Wanda Corn named College Art Association’s 2014 Distinguished Scholar


Wanda Corn
Wanda Corn

WANDA CORN, professor emerita in the Department of Art and Art History, is the recipient of the College Art Association’s 2014 Distinguished Scholar award.

Given annually since 2001, the award recognizes art historians who are considered to be “illustrious writers, teachers and curators.”

Corn, a renowned museum curator and author, was a professor of American art at Stanford for 28 years, where her scholarship focused on late 19th- and early 20th-century American art and photography.

The author of six books, the most recent being Women Building History: Public Art at the 1893 Columbian Exposition (2011), Corn has produced art exhibitions for museums around the country.

Corn played an instrumental part in making the study of 19th- and early-20th-century American art possible on the West Coast when her curatorial work and advocacy helped bring a collection of American art owned by Mr. and Mrs. John D. Rockefeller to the Fine Arts Museums of San Francisco.

Founded in 1911, the College Art Association (CAA) is the national professional association for artists and art historians. The CAA honored Corn’s curatorial work and academic scholarship during a special event at its annual conference in Chicago earlier this year.

In the panel discussion of Corn’s peers, including four of her former Stanford students, speakers shared their experiences collaborating with and learning from her.

“It was a great honor to have an entire session dedicated to my scholarship and to hear how younger scholars connected the dots in my life’s work,” said Corn, the Robert and Ruth Halperin Professor in Art History, Emerita.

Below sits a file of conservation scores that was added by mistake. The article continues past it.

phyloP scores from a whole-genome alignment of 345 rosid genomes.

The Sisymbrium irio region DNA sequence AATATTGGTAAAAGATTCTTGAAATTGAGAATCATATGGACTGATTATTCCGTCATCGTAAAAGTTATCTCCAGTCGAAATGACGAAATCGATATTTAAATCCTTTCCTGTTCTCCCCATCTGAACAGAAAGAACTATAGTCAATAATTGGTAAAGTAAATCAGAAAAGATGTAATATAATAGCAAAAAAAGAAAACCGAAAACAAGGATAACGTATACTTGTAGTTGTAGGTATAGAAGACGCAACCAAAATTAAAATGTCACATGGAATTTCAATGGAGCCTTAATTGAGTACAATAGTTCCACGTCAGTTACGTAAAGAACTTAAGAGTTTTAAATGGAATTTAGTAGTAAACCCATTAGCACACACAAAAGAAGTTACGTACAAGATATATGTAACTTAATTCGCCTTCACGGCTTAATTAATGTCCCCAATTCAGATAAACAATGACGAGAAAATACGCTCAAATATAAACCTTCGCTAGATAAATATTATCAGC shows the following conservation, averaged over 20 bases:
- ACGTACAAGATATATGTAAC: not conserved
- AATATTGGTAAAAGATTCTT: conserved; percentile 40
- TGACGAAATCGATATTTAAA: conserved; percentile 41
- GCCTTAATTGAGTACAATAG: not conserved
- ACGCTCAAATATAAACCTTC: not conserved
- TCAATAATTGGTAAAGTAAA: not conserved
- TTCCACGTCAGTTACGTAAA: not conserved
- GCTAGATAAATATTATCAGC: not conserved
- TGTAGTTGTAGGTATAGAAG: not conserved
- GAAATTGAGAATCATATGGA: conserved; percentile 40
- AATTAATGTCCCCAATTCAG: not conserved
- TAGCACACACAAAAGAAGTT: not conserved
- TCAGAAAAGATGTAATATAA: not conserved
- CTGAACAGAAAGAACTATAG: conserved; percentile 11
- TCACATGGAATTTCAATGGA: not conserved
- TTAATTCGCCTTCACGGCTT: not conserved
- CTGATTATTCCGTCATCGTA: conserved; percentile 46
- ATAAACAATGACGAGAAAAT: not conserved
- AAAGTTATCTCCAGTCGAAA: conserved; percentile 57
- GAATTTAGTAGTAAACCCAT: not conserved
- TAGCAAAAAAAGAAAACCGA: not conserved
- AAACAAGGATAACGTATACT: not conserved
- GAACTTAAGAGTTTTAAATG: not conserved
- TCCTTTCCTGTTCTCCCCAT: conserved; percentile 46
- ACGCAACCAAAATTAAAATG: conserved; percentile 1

Among the panelists was TIRZA LATIMER, PhD ’03. Latimer noted how this award “caps a series of professional affirmations” that Corn has previously received, including the CAA Distinguished Teaching Award and the CAA Women’s Caucus Lifetime Achievement Award.

“No historian of American art is more deserving of the triple crown,” said Latimer, who is currently associate professor of visual and critical studies at the California College of the Arts.

Also on the panel was RICHARD MEYER, the Robert and Ruth Halperin Professor in Art History at Stanford. Meyer lauded Corn as a “foundational figure in the development of American art as a field of scholarly study.”

He noted the way in which Corn, whose scholarship centers on trans-Atlantic modernism in the early 20th century and American regionalist painting of the 1930s, “considers a wider range of visual objects and historical conditions than seemed possible prior to her doing so.”

“The field of American art history would not be nearly as expansive, exciting or self-aware as it is without Wanda Corn’s work and inspiring example,” he added.

During her time at Stanford, Corn held the university’s first permanent appointment in the history of American art and served as chair of the Department of Art and Art History from 1989 to 1991 and 1999 to 2000. She was acting director of the Stanford Museum from 1989 to 1991, and from 1992 to 1995 she was the Anthony P. Meier Family Professor and Director of the Stanford Humanities Center.

Corn has held fellowships from the American Council of Learned Societies, the Smithsonian American Art Museum, the Woodrow Wilson International Center for Scholars, the Smithsonian Regents, the Stanford Humanities Center, the Radcliffe Institute of Advanced Study and the Clark Institute of Art.

In recognition of her passion for teaching the next generation of art historians, Corn also has received many teaching awards. Among these are the Distinguished Teaching of Art History Award from the College Art Association (2007); the Phi Beta Kappa Undergraduate Teaching Award (2002); and the Lawrence A. Fleischman Award for Scholarly Excellence in the Field of American Art History (2006).

—VERONICA MARIAN, the Humanities at Stanford